[Assessment 1532] FW: [Odnet] OD and ROI
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Mon Dec 15 12:40:16 EST 2008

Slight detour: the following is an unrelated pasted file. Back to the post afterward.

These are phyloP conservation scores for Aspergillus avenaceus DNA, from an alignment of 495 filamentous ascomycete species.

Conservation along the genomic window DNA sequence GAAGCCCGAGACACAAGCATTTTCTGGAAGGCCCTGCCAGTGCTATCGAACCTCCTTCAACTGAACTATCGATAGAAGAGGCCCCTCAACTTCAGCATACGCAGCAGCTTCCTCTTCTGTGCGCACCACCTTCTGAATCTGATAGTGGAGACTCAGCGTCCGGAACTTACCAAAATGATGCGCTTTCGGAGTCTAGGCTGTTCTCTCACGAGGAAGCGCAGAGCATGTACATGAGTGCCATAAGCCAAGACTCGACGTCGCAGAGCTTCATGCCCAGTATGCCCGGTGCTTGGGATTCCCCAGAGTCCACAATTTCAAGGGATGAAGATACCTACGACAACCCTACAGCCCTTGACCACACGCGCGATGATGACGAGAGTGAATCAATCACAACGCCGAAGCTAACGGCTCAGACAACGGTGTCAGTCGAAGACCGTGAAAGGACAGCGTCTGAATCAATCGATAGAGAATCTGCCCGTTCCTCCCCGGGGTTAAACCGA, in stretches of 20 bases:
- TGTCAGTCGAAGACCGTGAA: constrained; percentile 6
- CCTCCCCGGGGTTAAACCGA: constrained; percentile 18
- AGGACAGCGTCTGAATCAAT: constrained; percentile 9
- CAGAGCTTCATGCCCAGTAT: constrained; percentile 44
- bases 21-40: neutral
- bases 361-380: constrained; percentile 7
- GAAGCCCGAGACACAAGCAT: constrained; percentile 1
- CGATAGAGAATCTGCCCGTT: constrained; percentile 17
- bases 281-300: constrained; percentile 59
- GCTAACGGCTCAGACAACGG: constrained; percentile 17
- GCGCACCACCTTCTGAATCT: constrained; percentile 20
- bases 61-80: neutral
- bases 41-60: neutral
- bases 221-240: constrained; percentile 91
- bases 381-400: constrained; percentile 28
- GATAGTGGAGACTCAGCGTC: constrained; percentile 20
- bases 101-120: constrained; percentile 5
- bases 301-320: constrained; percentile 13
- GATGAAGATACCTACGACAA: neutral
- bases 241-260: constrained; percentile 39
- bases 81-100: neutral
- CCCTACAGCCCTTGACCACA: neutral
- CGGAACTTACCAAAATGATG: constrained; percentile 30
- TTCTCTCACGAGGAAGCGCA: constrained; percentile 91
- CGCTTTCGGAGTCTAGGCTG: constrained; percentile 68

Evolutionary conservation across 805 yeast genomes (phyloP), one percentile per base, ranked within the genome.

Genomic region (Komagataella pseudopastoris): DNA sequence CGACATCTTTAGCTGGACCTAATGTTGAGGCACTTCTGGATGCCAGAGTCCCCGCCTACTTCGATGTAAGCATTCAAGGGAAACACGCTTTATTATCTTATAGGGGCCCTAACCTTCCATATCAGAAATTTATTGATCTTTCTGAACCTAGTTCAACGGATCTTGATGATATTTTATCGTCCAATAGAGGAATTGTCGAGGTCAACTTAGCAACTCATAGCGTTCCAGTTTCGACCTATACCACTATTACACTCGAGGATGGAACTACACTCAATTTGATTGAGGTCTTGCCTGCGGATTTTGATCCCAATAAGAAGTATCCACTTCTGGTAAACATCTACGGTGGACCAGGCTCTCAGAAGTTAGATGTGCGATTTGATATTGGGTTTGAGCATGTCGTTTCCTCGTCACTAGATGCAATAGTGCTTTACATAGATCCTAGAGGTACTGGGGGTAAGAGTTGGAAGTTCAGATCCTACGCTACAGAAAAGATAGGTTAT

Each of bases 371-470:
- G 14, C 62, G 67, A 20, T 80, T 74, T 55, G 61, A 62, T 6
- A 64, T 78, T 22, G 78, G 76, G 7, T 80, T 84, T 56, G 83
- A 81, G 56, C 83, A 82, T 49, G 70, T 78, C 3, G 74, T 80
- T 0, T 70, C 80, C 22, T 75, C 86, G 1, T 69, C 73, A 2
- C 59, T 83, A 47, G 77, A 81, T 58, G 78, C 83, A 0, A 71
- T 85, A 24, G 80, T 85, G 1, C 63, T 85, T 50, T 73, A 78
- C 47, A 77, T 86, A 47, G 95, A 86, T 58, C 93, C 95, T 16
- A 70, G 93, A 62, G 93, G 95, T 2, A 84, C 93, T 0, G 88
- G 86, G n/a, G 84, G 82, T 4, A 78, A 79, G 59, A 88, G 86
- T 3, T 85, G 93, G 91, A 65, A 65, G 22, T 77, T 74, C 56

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Folks, I thought this message on the relationship between organizational development and return on investment, from the Organizational Development Network Listserv has some interesting parallels with our discussion on the relationship between professional developments and direct student outcomes. Go here for information on the OD Network http://www.odnetwork.org/resources/discussions/index.php Best, George Demetrion> From: > To: odnet at lists.odnetwork.org> Date: Fri, 12 Dec 2008 16:13:43 -0800> Subject: Re: [Odnet] OD and ROI> > > It's unfortunate the terminology "ROI" ever got started with regards to OD.> ROI means Return on Investment. Return is the revenue received from an> investment. An ROI analysis is used to determine the revenues expected> from an investment in a product. > > An organization must invest in many other things other than the products> (or services) it sells. For lack of another term, I'll use the term> infrastructure. Infrastructure investments include, for example,> buildings, computers, light bulbs, salaries, training, legal fees, postage,> and a whole host of expenses that have these characteristics:> 1. The are expended to stay in business or to enhance the business> 2. There is no direct line-of-sight connection with revenues or profits. > There's no "proof" that spending more will increase revenues or profits. If> there's an obvious connection, it's only one of many factors contributing> to the revenues or profits. > > Investing in OD work never produces revenues directly. Sometimes there can> be a connection drawn with revenues or profits but even then the connection> is not very tight. Thus OD never (I would say) produces a return on> investment. Let's stop using that term!> > What actually happens is this: A manager believes that a certain activity> (whether it's a socio-techical analysis or a leadership coaching initiative> or painting the walls a different color or upgrading the computer system)> will have a beneficial impact and is willing to invest in that activity. > As someone else mentioned, the true measure of value, then, is whether the> activity had the effect that was expected. > > And it's the role of the manager (not the role of the OD consultant) to> articulate the expectation at the outset of the engagement. > > Where we really get ourselves in a pickle is when we accept the role of> trying to "prove" that the OD engagement had a "return" on investment after> the fact?> >
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